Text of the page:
The Sentencing Project stated, “It is clear that the outcome of mass incarceration today has not occurred by happenstance but has been designed through policies created by a dominant White culture that insists on suppression of others.” This system was designed for Black people, especially our Black men. If you lock them up, then they can’t achieve much with a record, which keeps them suppressed in society. By locking them up, they also can’t reproduce, which means the race slowly dwindles in society until it is extinct. Unless something is done to fix the crooked criminal justice system, this is a generation cycle that will never break.

In an interview with a former Adult Probation Officer, we discussed some of the issues within the criminal justice system, as well as steps that can be taken to solve some of these challenges. We also learned what needs to be done to keep our youth on the right path.

Afram News: What issues do you think lie within the criminal justice system?

Adult Probation Officer: The Criminal Justice System includes police, courts, and corrections. Each entity comes with its own unique set of issues. My experience has come from the corrections side of the CJ System with interactions with Police and reporting to the courts. There are issues with accountability of probationers, the most discussed issue “bonds”, and lack of staff, with all three entities to name a few. Yes, these issues can be fixed.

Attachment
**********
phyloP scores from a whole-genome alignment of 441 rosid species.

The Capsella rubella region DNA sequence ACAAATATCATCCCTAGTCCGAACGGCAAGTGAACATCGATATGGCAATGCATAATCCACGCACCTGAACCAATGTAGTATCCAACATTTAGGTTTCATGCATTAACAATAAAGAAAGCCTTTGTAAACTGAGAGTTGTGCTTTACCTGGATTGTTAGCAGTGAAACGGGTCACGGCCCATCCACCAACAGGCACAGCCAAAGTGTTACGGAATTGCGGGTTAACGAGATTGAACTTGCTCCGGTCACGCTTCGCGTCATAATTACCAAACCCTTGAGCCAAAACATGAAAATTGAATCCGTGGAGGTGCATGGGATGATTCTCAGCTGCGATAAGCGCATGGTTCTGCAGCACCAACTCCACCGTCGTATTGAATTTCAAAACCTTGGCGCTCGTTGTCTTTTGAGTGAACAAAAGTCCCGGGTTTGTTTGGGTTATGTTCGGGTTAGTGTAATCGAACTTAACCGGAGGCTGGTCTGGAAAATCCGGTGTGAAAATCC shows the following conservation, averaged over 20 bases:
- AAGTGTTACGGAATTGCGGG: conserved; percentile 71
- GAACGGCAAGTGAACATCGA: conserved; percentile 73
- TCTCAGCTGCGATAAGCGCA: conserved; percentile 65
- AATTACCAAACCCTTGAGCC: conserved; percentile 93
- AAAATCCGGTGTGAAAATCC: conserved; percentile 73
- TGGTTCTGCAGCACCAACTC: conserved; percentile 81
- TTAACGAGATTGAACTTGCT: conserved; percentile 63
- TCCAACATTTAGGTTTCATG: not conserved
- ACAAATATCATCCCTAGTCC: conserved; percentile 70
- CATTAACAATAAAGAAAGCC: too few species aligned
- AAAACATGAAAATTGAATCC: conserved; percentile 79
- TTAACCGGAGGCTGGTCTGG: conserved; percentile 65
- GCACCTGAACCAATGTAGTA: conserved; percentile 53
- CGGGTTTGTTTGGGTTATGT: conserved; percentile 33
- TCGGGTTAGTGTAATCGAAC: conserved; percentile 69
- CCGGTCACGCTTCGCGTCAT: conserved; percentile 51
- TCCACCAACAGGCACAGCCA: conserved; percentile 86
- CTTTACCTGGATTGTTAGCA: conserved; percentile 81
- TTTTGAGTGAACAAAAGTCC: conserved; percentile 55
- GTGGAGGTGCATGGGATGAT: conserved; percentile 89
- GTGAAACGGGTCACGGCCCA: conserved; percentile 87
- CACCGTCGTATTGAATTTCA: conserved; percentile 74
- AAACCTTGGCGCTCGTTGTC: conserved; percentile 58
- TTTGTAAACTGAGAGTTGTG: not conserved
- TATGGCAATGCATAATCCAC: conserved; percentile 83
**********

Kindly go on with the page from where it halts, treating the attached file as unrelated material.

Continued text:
Afram News: What is the most challenging thing you’ve seen as a probation officer?

Adult Probation Officer: Working with a Client who doesn’t want help, and working for a department that moves from being client driven to data driven.

Afram News: Did you have repeat offenders?

Adult Probation Officer: Unfortunately, yes. For some clients, it was like a repetitive cycle. It may be 6 months for some, a year to two years, and they would be back on probation.